The fundamental idea behind government industrial policy is that the forces of a market economy are not moving, or not moving quickly enough, in a desirable direction. Thus, a shove from the government in form of subsidies, tax breaks, import limitations, research and development support, or other steps to support a particular industry might be needed. There is continual political pressure for such steps, and both the Trump and the Biden administration have pushed for industrial policy in non-identical but often overlapping ways. Set aside for now the philosophical disputes over whether industrial might work, or whether such efforts will be corrupted by politics. Also, set aside arguments over whether industrial policy in the broad-based form of supporting infrastracture for
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The fundamental idea behind government industrial policy is that the forces of a market economy are not moving, or not moving quickly enough, in a desirable direction. Thus, a shove from the government in form of subsidies, tax breaks, import limitations, research and development support, or other steps to support a particular industry might be needed. There is continual political pressure for such steps, and both the Trump and the Biden administration have pushed for industrial policy in non-identical but often overlapping ways. Set aside for now the philosophical disputes over whether industrial might work, or whether such efforts will be corrupted by politics. Also, set aside arguments over whether industrial policy in the broad-based form of supporting infrastracture for transportation and communications can help growth. Instead, focus on the question of what we have actually learned from policies aimed at supporting specific industries as enacted in the US during the last 50 years.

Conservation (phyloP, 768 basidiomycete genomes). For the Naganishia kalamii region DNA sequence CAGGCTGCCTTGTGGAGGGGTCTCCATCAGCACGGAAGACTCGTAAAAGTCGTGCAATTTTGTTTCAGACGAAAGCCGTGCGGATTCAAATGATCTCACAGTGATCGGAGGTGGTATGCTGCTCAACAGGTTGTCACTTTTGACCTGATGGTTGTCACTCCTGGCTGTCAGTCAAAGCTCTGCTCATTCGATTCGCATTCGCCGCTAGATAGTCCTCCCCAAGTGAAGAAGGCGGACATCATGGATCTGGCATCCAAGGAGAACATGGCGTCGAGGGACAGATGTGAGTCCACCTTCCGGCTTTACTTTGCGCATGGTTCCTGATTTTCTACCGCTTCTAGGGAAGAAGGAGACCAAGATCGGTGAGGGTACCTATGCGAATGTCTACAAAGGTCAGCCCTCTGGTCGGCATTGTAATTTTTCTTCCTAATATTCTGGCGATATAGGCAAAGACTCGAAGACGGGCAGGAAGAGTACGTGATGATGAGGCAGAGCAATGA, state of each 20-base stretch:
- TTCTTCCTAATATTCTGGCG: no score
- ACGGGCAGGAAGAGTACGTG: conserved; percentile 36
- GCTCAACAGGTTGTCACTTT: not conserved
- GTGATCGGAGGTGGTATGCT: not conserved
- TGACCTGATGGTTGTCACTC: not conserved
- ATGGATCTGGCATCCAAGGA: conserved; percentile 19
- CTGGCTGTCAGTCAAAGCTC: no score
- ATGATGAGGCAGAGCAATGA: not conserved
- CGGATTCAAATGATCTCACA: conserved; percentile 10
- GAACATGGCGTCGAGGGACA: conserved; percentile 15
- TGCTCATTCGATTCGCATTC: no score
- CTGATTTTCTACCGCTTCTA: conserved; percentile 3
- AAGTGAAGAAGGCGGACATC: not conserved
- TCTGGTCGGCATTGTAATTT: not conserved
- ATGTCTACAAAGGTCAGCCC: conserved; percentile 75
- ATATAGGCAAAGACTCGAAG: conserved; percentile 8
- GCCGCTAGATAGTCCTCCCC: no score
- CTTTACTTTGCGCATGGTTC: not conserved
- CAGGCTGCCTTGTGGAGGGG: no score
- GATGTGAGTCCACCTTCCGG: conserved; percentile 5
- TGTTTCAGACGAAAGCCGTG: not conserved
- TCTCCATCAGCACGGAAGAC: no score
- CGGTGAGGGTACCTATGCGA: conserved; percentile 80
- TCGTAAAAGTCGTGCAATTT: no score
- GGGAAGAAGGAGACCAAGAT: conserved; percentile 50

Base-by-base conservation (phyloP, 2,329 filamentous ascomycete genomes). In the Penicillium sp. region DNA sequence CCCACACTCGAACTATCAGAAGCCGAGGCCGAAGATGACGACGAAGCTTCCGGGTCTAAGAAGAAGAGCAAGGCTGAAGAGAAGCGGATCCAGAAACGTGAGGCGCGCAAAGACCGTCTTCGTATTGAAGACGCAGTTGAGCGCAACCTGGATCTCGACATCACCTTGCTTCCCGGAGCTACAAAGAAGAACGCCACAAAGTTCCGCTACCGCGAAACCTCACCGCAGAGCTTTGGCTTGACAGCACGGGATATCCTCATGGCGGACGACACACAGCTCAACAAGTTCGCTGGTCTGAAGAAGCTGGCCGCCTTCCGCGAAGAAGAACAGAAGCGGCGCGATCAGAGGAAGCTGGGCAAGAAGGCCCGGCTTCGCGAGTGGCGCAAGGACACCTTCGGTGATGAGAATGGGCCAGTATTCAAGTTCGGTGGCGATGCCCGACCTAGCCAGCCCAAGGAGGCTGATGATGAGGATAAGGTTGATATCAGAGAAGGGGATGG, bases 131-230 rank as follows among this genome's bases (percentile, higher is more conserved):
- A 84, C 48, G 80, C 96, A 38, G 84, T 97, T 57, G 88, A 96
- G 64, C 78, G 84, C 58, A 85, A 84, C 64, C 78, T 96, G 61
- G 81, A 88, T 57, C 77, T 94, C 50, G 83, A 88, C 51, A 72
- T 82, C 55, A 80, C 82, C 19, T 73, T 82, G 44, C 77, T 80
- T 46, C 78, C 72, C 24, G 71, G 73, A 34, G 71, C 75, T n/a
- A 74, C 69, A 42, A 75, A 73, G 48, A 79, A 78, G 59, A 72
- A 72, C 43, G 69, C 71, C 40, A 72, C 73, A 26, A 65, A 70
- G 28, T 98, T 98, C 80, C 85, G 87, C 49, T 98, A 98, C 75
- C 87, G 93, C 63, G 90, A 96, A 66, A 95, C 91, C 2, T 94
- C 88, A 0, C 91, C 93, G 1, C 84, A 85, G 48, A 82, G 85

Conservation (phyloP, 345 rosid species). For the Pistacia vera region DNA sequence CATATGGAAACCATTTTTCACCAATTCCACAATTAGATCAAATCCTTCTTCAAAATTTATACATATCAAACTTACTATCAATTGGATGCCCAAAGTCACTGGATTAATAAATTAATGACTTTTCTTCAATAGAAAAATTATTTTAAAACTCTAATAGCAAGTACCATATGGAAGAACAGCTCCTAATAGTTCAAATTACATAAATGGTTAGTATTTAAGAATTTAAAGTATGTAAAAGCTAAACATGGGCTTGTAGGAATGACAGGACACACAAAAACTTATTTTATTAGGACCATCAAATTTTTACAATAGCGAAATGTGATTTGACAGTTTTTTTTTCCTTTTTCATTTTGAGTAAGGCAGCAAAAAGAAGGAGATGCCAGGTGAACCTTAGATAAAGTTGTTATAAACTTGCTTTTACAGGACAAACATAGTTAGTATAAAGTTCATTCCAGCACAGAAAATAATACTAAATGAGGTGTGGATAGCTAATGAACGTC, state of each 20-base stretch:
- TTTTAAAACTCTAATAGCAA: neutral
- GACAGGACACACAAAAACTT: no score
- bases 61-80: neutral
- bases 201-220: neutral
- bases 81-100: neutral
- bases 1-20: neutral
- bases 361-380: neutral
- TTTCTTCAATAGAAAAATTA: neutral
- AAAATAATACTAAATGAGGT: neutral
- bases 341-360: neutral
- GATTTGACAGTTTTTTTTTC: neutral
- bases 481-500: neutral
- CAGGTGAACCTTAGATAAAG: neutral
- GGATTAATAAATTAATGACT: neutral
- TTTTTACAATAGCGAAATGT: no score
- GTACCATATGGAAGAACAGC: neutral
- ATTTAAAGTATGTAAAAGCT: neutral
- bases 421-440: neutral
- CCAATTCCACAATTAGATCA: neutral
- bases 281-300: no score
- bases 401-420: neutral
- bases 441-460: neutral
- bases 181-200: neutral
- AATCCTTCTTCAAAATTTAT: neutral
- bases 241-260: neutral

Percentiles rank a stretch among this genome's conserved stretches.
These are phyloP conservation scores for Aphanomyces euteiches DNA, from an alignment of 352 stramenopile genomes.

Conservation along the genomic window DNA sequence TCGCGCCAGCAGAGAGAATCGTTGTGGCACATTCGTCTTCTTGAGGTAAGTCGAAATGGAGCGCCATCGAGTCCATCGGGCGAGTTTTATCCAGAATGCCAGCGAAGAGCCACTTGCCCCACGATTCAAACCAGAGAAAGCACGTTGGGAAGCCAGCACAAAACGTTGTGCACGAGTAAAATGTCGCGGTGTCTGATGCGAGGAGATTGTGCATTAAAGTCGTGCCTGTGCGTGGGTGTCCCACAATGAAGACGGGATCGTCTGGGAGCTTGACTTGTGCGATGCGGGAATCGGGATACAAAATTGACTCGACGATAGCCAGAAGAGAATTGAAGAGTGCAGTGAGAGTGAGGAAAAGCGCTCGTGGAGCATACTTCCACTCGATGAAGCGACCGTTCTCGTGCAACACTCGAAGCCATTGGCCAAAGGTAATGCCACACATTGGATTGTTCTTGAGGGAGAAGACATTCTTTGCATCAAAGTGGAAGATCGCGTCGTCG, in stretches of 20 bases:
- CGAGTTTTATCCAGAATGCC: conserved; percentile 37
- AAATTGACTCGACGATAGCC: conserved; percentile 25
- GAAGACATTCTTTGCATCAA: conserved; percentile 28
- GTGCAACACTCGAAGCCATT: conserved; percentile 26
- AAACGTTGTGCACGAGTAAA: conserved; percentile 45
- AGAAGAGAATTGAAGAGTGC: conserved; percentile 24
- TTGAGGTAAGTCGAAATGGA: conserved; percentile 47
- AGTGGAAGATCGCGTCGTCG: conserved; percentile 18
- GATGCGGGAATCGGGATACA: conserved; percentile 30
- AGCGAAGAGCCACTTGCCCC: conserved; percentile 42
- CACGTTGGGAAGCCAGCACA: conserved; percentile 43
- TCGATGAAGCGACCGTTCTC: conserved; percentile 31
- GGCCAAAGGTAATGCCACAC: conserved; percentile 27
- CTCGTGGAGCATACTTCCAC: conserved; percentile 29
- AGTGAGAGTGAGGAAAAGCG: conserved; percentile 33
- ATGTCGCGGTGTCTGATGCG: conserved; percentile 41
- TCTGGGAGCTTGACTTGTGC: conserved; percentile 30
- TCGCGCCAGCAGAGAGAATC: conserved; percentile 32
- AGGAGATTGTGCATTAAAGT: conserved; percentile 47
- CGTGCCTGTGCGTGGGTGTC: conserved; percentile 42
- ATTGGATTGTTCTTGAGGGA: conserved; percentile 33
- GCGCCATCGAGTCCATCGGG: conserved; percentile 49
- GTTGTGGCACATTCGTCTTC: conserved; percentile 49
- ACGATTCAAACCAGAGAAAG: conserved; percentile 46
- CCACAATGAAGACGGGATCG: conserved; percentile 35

In that spirit, Gary Clyde Hufbauer and Euijin Jung discuss “Scoring 50 Years of
US Industrial Policy, 1970–2020″ (Peterson Institute of International Affairs, November 2021). They write:
Over the past half-century, the goals of industrial policy (as we define the term) have varied. In some episodes, the goal was to assist declining industries (e.g., steel, textiles and apparel), both to save jobs and to rescue firms. In others, the goal was to offset externalities (e.g., solar and wind energy), in particular to reduce carbon emissions. And in still other episodes, the goal was to promote US leadership in emerging technologies (e.g., semiconductors, communications). The Trump administration responded to the COVID-19 national emergency with Operation Warp Speed, designed to accelerate the discovery and dissemination of effective vaccines. Looking forward, the Biden administration and Congress are seeking to ensure that the United States stays ahead of China in frontier technologies such as artificial intelligence, cyberspace, and electric vehicles.
As Hufbauer and Jung write: “This study examined 18 US industrial policy episodes implemented between 1970 and 2020, dividing them into three broad categories: cases where trade measures blocked the US market or opened foreign markets, cases where
federal or state subsidies were targeted to specific firms, and cases where public
and private R&D was funded to advance technology. For each policy, they focus on three practical questions:
- Did the industry become competitive in international (or in some cases national) markets?
- Were jobs saved in the industry at a reasonable cost to taxpayers or purchasers? Their measure of “reasonable cost” is that the e costs did not exceed the wages paid to the workers whose jobs were saved.
- Was the technological frontier advanced through government assistance?
For each of the policies, and each of these measures, they provide a grade of A, B, C, or D. As they write: “Numerical equivalents of these grades, used for the summaries in chapter 5, are A+ = 4.5; A = 4; B = 3; C = 2; D = 1.”